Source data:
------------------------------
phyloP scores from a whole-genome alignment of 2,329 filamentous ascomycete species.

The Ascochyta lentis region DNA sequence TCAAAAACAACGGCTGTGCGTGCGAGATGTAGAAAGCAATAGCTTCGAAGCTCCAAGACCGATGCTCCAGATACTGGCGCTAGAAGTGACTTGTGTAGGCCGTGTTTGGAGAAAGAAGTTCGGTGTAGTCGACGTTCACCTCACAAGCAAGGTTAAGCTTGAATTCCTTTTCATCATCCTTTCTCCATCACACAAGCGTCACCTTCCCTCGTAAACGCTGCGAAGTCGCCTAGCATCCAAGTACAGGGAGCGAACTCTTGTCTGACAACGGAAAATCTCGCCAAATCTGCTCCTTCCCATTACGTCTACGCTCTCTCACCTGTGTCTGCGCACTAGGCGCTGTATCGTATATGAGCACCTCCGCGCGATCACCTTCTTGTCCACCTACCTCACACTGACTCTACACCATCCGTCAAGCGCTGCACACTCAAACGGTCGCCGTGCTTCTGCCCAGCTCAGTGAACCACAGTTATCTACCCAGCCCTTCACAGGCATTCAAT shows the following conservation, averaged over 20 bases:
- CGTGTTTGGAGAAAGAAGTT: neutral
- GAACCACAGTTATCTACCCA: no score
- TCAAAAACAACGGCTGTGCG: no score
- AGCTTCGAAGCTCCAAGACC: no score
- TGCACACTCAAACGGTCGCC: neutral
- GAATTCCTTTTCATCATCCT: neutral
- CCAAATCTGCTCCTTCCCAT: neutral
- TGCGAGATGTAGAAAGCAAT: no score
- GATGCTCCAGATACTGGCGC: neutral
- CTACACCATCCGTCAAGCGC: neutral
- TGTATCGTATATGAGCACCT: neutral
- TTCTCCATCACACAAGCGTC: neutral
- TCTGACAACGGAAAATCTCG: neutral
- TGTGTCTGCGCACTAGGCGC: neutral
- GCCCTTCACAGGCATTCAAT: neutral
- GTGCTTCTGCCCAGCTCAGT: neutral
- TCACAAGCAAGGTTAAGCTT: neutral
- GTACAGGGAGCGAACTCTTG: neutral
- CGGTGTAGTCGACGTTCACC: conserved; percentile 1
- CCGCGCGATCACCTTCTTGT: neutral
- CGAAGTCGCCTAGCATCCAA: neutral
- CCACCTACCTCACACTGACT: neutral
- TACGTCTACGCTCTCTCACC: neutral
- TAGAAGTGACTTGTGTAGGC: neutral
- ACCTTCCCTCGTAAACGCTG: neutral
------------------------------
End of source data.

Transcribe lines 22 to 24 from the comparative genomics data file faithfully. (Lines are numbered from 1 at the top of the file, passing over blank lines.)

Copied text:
- CCGCGCGATCACCTTCTTGT: neutral
- CGAAGTCGCCTAGCATCCAA: neutral
- CCACCTACCTCACACTGACT: neutral